5. Traditionally soba is served on a bamboo basket tray, but if you don’t have these, you can simply serve them on a plate or in a bowl. Divide up the noodles, laying them on your serving dishes. Sprinkle each with 1/4 of the nori. In small side bowl or cup, place 1/2 cup of dipping sauce into each. In separate small side dishes, serve each person a small amount of wasabi, grated daikon, and green onions.

6. The noodles are eaten by sprinkling the desired garnishes into the dipping sauce and eating the noodles by first dipping them into the sauce. Feel free to slurp away! Oishii!

Karen Chan

Karen Chan

Karen Chan is passionate about culture and food and explores culinary traditions around the world through her blog, Globetrotter Diaries. As a history buff with a severe case of wanderlust, her travels have exposed her to new and uncommon global foods, which she shares with the world on her own blog as well as on Honest Cooking.

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Originally Published: April 5, 2011

5 Responses to Japanese Soba Noodles

  1. Sylvie Shirazi

    Sylvie Reply

    April 6, 2011 at 7:04 am

    Hi Karen, nice to see you here. What a beautifully presented dish, I just love soba noodles.

  2. Brady Evans

    branny Reply

    April 6, 2011 at 9:40 pm

    Thanks for this recipe … I just picked up some soba noodles and was feeling uninspired.

  3. saltshaker128 Reply

    October 13, 2011 at 7:43 am

    I AM NOT YELLING, JUST VISUALLY IMPAIRED, ESPECIALLY ON THIS WEBSITE! I WAS GLAD THAT YOU LET US KNOW THAT SOBA IS BUCKWHEAT, NORI IS SEAWEED, AND DAIKON IS RADISH, BUT WHAT ARE DASHI, MIRIN AND WASABI? FOR THE UNLEARNED, THIS WOULD BE A GREAT PLACE TO HAVE LEARNED THOSE THINGS, TOO! JUST SAYING…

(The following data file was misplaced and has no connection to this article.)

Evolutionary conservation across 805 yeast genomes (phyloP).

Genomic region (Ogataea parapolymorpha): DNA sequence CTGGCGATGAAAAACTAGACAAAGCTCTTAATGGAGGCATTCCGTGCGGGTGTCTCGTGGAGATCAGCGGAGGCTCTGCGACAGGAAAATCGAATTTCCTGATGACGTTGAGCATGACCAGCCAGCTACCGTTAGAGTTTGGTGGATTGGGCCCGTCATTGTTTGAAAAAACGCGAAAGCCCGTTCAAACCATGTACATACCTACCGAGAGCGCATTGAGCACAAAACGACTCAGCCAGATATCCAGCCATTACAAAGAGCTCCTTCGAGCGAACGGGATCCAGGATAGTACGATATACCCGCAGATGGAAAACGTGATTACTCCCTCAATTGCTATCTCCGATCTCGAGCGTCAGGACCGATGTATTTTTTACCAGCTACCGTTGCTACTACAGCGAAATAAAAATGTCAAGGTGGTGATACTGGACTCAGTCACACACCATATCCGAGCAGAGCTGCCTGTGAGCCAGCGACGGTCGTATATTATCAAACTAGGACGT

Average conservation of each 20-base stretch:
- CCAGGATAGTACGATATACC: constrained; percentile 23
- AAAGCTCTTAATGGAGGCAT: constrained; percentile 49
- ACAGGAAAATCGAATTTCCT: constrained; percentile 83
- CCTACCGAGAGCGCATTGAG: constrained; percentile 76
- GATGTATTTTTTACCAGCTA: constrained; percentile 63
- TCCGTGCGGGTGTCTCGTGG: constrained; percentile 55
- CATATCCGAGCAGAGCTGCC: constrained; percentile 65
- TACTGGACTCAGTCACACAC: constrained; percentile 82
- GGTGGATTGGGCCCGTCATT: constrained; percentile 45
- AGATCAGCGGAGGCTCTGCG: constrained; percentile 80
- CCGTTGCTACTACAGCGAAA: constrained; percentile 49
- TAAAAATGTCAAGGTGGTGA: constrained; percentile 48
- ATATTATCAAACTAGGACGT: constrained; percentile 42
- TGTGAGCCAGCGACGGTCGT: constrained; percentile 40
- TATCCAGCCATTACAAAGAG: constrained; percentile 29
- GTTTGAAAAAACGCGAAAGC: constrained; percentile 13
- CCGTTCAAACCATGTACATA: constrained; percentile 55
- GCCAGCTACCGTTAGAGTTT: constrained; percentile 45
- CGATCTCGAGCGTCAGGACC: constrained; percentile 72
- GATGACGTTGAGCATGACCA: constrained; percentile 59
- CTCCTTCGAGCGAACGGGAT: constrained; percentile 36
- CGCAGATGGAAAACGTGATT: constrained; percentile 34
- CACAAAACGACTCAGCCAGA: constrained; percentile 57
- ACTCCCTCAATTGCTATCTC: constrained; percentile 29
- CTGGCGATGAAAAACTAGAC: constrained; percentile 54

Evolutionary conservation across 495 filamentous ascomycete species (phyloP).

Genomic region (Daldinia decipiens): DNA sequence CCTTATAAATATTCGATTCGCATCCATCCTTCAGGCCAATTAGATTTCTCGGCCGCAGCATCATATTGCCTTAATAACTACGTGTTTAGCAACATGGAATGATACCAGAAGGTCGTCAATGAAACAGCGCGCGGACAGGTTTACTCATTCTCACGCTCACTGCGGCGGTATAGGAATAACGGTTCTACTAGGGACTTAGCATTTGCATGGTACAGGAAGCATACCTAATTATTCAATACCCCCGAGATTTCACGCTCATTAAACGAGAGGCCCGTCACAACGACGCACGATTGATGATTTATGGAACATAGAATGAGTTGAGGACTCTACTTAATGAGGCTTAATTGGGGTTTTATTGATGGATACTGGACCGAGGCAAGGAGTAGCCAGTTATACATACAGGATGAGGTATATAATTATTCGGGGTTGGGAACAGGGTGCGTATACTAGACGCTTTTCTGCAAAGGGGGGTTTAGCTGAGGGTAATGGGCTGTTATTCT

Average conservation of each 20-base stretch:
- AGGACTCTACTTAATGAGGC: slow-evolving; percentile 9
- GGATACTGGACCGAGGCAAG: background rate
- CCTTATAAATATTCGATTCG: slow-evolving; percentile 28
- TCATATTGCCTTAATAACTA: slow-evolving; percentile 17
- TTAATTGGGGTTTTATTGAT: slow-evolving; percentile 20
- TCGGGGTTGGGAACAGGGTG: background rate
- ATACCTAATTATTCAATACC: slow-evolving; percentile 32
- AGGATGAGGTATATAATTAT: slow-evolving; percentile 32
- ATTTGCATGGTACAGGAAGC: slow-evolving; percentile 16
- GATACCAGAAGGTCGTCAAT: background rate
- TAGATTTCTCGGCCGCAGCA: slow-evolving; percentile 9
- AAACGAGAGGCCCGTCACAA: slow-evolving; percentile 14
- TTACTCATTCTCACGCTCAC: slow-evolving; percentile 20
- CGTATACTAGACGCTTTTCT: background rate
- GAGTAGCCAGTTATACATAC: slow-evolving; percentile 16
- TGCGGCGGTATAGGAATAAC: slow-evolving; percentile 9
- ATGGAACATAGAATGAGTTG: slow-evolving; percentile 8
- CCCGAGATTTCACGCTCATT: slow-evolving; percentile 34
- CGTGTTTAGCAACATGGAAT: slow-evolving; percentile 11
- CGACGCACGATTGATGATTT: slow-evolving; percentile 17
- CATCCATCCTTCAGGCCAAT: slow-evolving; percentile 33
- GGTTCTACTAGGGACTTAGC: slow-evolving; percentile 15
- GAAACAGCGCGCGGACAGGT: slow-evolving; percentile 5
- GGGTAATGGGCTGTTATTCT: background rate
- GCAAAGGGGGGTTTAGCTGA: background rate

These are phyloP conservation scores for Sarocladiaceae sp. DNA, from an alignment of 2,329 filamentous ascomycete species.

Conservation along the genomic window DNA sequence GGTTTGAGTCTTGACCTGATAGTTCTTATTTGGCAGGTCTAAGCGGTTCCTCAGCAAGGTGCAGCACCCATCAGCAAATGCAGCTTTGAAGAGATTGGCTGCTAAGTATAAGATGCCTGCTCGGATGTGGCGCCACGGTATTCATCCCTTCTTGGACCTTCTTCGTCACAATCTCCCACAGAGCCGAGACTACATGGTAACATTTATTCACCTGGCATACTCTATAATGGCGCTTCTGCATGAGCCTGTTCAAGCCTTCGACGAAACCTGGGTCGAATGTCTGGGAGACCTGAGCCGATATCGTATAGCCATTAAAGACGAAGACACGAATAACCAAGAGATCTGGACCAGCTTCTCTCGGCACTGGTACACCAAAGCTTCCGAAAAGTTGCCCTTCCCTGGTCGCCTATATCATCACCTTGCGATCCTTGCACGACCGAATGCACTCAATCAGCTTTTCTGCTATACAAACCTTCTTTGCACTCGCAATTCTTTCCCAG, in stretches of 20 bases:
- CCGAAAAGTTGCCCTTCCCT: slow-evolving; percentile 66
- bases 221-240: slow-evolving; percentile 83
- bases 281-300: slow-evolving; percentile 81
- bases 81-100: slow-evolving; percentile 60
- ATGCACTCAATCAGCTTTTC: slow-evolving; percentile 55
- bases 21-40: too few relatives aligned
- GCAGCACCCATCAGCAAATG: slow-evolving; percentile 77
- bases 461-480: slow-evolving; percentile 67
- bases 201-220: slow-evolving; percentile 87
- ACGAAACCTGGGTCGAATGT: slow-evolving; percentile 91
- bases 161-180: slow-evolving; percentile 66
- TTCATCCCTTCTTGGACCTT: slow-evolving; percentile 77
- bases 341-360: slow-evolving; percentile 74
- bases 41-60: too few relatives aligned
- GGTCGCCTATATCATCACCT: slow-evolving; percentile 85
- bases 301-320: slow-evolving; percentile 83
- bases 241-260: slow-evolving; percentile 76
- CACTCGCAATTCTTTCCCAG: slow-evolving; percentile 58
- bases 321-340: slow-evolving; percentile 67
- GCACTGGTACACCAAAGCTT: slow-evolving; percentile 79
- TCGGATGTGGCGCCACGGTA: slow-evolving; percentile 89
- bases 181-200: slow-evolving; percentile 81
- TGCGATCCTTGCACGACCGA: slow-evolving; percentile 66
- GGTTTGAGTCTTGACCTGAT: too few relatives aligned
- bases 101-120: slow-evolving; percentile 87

4. Pingback: COLD dishes to keep cool! – Kids Are From Pluto - Child World, Child Lifestyle, Child Products

  5. Alice Reply

    November 3, 2013 at 7:07 pm

    Dear salt shaker,

    Dashi is a type of fish broth sold in store that is also known as “Dashimoto” on the box. It asks specifically for that kind of fish brother becaus ethere are many kinds of broth.

    Mirin is a flavor sauce (like soy sauce) that is used in japanese cooking. It’s unique, like Ketchup or Mayo, but the main ingredient is cornsyrup.

    Wasabi is a very specific kind of spicy paste. Most wasabi sold out side of japan is an imitation because the actual plant has to be ground down and is difficult to cultivate.

    If you hold down your CTRL key and press the + key, you can increase the font size of many websites and computer screens.

    it also sound slike you may be confused on the specific of the recipe. Soba is specific kind of buckwheat noodle, much like Nori is a specific kind of seaweed, and Daikon is a specific variation of a radish. It’s a little like cooking Italian pasta. If a recipe said Spaghetti, it would not have the same results the same if you substituted spaghetti with ravioli or puttenesca or fettucini.